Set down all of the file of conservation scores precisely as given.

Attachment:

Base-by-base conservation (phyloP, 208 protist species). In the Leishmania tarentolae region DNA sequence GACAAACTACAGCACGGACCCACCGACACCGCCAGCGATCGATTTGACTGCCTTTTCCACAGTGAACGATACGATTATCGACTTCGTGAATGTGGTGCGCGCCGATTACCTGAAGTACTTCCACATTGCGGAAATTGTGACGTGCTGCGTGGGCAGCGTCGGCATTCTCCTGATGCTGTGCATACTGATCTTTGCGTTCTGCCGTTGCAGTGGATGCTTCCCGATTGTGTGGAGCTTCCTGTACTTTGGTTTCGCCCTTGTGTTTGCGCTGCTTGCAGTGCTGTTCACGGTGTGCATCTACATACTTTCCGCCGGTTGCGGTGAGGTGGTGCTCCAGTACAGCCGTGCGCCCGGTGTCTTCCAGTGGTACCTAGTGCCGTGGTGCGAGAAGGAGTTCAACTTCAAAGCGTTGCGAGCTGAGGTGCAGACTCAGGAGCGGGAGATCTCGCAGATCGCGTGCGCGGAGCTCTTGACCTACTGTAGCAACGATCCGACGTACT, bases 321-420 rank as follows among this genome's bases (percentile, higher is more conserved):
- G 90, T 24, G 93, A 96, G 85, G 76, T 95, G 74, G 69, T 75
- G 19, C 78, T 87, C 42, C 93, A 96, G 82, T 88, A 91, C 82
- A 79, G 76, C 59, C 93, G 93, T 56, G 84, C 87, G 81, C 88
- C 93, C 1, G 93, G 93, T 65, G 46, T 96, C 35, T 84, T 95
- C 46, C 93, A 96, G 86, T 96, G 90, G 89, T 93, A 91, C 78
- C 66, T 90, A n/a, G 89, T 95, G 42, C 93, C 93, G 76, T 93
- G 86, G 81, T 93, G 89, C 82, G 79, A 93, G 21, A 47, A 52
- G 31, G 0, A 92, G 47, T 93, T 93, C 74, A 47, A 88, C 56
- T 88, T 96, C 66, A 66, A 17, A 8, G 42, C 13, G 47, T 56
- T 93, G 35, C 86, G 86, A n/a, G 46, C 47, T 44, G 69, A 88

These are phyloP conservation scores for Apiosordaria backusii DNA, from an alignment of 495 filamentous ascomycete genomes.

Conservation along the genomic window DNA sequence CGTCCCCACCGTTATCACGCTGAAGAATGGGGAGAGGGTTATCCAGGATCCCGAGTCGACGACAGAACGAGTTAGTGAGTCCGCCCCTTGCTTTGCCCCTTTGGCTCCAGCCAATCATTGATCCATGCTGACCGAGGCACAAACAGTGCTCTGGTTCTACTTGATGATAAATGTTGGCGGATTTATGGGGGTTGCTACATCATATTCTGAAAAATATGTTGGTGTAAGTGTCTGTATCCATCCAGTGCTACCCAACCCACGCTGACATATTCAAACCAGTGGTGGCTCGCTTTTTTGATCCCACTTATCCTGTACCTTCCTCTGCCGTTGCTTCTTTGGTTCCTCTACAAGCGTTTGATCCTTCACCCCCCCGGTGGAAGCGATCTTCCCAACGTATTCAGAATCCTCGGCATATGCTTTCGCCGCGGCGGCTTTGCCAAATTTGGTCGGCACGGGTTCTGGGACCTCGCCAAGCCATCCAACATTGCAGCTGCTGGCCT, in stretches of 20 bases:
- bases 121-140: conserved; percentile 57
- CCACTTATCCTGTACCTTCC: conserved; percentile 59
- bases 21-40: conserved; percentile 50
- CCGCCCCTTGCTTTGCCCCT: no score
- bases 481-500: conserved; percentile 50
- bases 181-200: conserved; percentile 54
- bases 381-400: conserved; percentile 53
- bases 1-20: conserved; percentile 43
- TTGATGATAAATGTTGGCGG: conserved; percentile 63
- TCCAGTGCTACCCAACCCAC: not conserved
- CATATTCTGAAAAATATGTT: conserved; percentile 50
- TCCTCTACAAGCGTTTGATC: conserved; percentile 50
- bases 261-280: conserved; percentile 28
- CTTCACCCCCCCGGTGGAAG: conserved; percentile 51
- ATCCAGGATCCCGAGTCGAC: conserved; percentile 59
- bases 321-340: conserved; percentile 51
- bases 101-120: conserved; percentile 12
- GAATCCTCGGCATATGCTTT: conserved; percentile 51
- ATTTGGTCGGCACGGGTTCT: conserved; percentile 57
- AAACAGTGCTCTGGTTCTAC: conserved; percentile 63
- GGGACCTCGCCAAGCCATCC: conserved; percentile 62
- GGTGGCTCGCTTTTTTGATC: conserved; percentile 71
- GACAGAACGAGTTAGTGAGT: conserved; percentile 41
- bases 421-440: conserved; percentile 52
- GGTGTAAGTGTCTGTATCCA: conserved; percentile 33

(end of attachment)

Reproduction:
Base-by-base conservation (phyloP, 208 protist species). In the Leishmania tarentolae region DNA sequence GACAAACTACAGCACGGACCCACCGACACCGCCAGCGATCGATTTGACTGCCTTTTCCACAGTGAACGATACGATTATCGACTTCGTGAATGTGGTGCGCGCCGATTACCTGAAGTACTTCCACATTGCGGAAATTGTGACGTGCTGCGTGGGCAGCGTCGGCATTCTCCTGATGCTGTGCATACTGATCTTTGCGTTCTGCCGTTGCAGTGGATGCTTCCCGATTGTGTGGAGCTTCCTGTACTTTGGTTTCGCCCTTGTGTTTGCGCTGCTTGCAGTGCTGTTCACGGTGTGCATCTACATACTTTCCGCCGGTTGCGGTGAGGTGGTGCTCCAGTACAGCCGTGCGCCCGGTGTCTTCCAGTGGTACCTAGTGCCGTGGTGCGAGAAGGAGTTCAACTTCAAAGCGTTGCGAGCTGAGGTGCAGACTCAGGAGCGGGAGATCTCGCAGATCGCGTGCGCGGAGCTCTTGACCTACTGTAGCAACGATCCGACGTACT, bases 321-420 rank as follows among this genome's bases (percentile, higher is more conserved):
- G 90, T 24, G 93, A 96, G 85, G 76, T 95, G 74, G 69, T 75
- G 19, C 78, T 87, C 42, C 93, A 96, G 82, T 88, A 91, C 82
- A 79, G 76, C 59, C 93, G 93, T 56, G 84, C 87, G 81, C 88
- C 93, C 1, G 93, G 93, T 65, G 46, T 96, C 35, T 84, T 95
- C 46, C 93, A 96, G 86, T 96, G 90, G 89, T 93, A 91, C 78
- C 66, T 90, A n/a, G 89, T 95, G 42, C 93, C 93, G 76, T 93
- G 86, G 81, T 93, G 89, C 82, G 79, A 93, G 21, A 47, A 52
- G 31, G 0, A 92, G 47, T 93, T 93, C 74, A 47, A 88, C 56
- T 88, T 96, C 66, A 66, A 17, A 8, G 42, C 13, G 47, T 56
- T 93, G 35, C 86, G 86, A n/a, G 46, C 47, T 44, G 69, A 88

These are phyloP conservation scores for Apiosordaria backusii DNA, from an alignment of 495 filamentous ascomycete genomes.

Conservation along the genomic window DNA sequence CGTCCCCACCGTTATCACGCTGAAGAATGGGGAGAGGGTTATCCAGGATCCCGAGTCGACGACAGAACGAGTTAGTGAGTCCGCCCCTTGCTTTGCCCCTTTGGCTCCAGCCAATCATTGATCCATGCTGACCGAGGCACAAACAGTGCTCTGGTTCTACTTGATGATAAATGTTGGCGGATTTATGGGGGTTGCTACATCATATTCTGAAAAATATGTTGGTGTAAGTGTCTGTATCCATCCAGTGCTACCCAACCCACGCTGACATATTCAAACCAGTGGTGGCTCGCTTTTTTGATCCCACTTATCCTGTACCTTCCTCTGCCGTTGCTTCTTTGGTTCCTCTACAAGCGTTTGATCCTTCACCCCCCCGGTGGAAGCGATCTTCCCAACGTATTCAGAATCCTCGGCATATGCTTTCGCCGCGGCGGCTTTGCCAAATTTGGTCGGCACGGGTTCTGGGACCTCGCCAAGCCATCCAACATTGCAGCTGCTGGCCT, in stretches of 20 bases:
- bases 121-140: conserved; percentile 57
- CCACTTATCCTGTACCTTCC: conserved; percentile 59
- bases 21-40: conserved; percentile 50
- CCGCCCCTTGCTTTGCCCCT: no score
- bases 481-500: conserved; percentile 50
- bases 181-200: conserved; percentile 54
- bases 381-400: conserved; percentile 53
- bases 1-20: conserved; percentile 43
- TTGATGATAAATGTTGGCGG: conserved; percentile 63
- TCCAGTGCTACCCAACCCAC: not conserved
- CATATTCTGAAAAATATGTT: conserved; percentile 50
- TCCTCTACAAGCGTTTGATC: conserved; percentile 50
- bases 261-280: conserved; percentile 28
- CTTCACCCCCCCGGTGGAAG: conserved; percentile 51
- ATCCAGGATCCCGAGTCGAC: conserved; percentile 59
- bases 321-340: conserved; percentile 51
- bases 101-120: conserved; percentile 12
- GAATCCTCGGCATATGCTTT: conserved; percentile 51
- ATTTGGTCGGCACGGGTTCT: conserved; percentile 57
- AAACAGTGCTCTGGTTCTAC: conserved; percentile 63
- GGGACCTCGCCAAGCCATCC: conserved; percentile 62
- GGTGGCTCGCTTTTTTGATC: conserved; percentile 71
- GACAGAACGAGTTAGTGAGT: conserved; percentile 41
- bases 421-440: conserved; percentile 52
- GGTGTAAGTGTCTGTATCCA: conserved; percentile 33